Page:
How to Win a Presidential Debate

It's beginning to look a lot like 2004, and 2000 before that: a presidential election that is, as Dan Rather used to say, "as hot and tight as a too-tight bathing suit on a too-long car ride back from the beach," with pressure building for the debates that begin Sept. 30. Given how many people watched the conventions, it's a good bet that this year's debates will reverse the downward trend in viewership seen over the years (the last Kennedy-Nixon debate was watched in 61 percent of homes, while only one of the three debates in 2000 cracked 30 percent) and pull in a huge audience. That means that the outcome of the race could actually hinge on what happens when the presidential candidates (and, to a far lesser degree, the vice-presidential candidates) meet face to face.

So Barack Obama, John McCain, Joe Biden, and Sarah Palin are no doubt devoting an increasing portion of their schedules to debate prep -- studying briefing books, practicing with supporters portraying their opponents, and trying to anticipate the questions moderators will ask. While it isn't possible to turn a candidate into a well-informed wonk with a short period of quizzing (just ask Palin, who, judging by her recent interviews, has not the barest clue about how the government works), there are a few things a candidate and a campaign must do if they hope to win these debates.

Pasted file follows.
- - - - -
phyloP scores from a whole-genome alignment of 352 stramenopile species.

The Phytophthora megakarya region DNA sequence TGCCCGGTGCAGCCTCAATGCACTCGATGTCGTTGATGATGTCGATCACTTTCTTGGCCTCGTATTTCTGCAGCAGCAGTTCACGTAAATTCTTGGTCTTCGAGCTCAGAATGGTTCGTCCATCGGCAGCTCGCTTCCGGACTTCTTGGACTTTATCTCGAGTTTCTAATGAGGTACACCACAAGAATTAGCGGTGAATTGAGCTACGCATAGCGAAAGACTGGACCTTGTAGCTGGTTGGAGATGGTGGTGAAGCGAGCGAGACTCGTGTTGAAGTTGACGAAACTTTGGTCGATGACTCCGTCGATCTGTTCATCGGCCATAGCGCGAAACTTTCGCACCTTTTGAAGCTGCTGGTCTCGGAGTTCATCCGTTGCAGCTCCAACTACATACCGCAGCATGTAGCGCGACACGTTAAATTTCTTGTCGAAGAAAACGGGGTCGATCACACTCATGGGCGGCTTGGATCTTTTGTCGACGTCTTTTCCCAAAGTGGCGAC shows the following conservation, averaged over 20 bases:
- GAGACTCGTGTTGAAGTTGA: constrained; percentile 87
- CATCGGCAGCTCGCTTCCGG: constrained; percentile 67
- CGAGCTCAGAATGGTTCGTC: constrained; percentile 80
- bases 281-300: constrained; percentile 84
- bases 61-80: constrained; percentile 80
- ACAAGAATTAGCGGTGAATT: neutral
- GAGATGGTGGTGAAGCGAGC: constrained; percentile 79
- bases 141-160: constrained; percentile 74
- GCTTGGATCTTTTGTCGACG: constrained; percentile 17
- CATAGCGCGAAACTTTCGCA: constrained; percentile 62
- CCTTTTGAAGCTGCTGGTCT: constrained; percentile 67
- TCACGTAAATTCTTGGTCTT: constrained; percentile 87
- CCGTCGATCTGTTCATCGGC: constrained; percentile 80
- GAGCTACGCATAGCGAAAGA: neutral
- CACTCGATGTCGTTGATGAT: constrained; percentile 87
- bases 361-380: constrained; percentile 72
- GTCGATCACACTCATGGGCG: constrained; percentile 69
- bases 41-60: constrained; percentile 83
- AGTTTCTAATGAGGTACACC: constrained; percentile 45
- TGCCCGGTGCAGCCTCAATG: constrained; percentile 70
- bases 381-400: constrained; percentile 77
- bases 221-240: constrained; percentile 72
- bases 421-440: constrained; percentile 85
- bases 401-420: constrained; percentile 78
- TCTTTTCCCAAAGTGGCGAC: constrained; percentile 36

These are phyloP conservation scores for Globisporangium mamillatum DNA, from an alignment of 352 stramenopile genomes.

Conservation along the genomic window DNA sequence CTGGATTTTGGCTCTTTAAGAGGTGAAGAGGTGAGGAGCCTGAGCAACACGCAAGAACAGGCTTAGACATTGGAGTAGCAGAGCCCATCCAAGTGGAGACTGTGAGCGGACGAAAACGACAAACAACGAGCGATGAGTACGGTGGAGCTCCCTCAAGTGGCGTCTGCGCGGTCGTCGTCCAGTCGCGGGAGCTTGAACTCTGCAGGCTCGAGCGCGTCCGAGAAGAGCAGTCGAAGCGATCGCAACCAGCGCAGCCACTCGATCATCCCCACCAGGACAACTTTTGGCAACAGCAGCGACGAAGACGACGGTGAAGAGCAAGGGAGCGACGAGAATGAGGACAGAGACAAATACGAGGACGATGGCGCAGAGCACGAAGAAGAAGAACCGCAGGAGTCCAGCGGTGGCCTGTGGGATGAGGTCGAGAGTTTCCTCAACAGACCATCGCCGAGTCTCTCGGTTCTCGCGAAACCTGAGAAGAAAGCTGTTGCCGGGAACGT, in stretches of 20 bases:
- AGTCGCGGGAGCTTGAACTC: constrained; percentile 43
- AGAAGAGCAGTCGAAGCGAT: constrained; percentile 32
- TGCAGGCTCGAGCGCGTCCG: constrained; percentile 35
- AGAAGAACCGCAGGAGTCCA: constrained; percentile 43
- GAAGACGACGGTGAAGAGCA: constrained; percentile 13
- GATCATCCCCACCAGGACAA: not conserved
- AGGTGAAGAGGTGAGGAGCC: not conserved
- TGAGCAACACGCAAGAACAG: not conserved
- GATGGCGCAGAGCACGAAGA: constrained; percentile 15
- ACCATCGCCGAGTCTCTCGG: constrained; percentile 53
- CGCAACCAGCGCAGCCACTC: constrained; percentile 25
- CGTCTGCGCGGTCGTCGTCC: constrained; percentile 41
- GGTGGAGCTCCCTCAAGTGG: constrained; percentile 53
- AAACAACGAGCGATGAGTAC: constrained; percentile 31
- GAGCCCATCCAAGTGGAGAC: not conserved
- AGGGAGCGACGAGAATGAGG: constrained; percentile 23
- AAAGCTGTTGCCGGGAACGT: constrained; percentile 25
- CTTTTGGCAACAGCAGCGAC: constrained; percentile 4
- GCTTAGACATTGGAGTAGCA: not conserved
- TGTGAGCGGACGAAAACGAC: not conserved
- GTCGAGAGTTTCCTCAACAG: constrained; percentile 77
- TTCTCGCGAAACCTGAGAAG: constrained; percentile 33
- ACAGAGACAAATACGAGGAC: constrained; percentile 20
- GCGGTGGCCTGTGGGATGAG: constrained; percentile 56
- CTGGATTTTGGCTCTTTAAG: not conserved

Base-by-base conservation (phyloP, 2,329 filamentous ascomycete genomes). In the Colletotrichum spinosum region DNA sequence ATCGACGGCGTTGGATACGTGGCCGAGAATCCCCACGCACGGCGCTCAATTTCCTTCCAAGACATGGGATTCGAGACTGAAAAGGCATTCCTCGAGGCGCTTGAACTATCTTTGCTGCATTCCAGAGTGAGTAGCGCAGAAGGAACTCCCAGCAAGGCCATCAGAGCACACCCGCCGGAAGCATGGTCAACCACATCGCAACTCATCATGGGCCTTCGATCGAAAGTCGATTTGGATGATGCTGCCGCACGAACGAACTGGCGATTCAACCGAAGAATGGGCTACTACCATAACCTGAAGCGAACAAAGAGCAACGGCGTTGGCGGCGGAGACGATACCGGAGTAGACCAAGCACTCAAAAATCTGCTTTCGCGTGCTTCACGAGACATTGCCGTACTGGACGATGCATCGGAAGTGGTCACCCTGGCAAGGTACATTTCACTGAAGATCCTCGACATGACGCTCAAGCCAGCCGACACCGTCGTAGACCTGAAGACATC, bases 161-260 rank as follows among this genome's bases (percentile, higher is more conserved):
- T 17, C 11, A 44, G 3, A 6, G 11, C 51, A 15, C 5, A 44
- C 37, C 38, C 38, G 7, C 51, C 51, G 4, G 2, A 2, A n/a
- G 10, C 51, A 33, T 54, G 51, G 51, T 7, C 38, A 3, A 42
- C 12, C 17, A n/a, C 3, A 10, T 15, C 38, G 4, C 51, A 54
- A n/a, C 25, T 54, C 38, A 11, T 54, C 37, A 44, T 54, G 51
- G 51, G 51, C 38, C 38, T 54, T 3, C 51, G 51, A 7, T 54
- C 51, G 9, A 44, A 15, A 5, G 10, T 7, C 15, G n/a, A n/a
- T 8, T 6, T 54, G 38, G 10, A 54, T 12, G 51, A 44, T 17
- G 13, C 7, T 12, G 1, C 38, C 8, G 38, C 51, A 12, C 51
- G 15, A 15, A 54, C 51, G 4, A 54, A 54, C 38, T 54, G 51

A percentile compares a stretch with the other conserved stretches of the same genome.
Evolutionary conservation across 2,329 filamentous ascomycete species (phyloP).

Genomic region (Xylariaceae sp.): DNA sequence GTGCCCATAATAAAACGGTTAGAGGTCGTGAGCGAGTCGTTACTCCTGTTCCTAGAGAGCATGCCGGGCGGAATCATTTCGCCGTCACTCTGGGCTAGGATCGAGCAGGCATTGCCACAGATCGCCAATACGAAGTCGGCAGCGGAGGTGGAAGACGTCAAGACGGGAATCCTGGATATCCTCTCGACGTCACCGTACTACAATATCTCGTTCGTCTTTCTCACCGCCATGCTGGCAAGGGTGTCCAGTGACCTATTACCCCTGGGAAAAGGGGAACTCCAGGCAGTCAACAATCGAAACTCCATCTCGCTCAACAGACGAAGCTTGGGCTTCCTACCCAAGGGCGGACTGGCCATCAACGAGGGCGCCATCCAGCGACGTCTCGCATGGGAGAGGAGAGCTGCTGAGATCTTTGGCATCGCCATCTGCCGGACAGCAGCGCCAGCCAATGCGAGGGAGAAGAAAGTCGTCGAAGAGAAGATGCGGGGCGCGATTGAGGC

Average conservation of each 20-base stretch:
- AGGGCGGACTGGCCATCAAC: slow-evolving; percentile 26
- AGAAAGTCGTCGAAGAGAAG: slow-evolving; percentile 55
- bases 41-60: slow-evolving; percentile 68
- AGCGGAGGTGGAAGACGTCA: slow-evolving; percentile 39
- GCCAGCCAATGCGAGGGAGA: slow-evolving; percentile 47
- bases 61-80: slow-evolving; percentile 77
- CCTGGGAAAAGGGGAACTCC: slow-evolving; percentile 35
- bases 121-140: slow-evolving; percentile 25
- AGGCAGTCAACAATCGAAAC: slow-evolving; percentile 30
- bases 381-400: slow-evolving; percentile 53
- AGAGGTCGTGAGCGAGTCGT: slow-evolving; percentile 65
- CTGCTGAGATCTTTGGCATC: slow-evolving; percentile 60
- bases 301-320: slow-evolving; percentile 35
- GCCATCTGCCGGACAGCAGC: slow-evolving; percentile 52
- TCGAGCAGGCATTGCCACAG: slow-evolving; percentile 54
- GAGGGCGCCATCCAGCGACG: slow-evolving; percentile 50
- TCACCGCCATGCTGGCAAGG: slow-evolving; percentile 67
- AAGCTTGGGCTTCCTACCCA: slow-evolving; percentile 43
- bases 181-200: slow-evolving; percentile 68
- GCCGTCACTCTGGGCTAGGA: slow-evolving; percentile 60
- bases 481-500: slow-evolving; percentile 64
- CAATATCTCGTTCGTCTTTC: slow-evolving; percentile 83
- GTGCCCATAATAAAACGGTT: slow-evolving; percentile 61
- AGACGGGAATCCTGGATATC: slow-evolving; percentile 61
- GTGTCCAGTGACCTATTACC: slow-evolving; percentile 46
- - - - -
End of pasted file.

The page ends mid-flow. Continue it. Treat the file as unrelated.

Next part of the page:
The first is to understand that the goal is not so much to win the debate but to convince the press that you won the debate. The first step to doing that is to shape their definition of "winning." In the next week and a half, we'll see an absurd amount of discussion about "expectations," as though an election were a round of golf in which everyone is judged according to his or her handicap. Each campaign will come before the press and say with the utmost sincerity that its candidate is a bumbling fool, and it'll be a miracle if he makes it to the lectern without tripping and knocking himself unconscious. The other candidate, each campaign will say of its opponent, is so smart, so prepared, and so skilled that professors of rhetoric everywhere will weep with joy at hearing him bless us with his wisdom and erudition.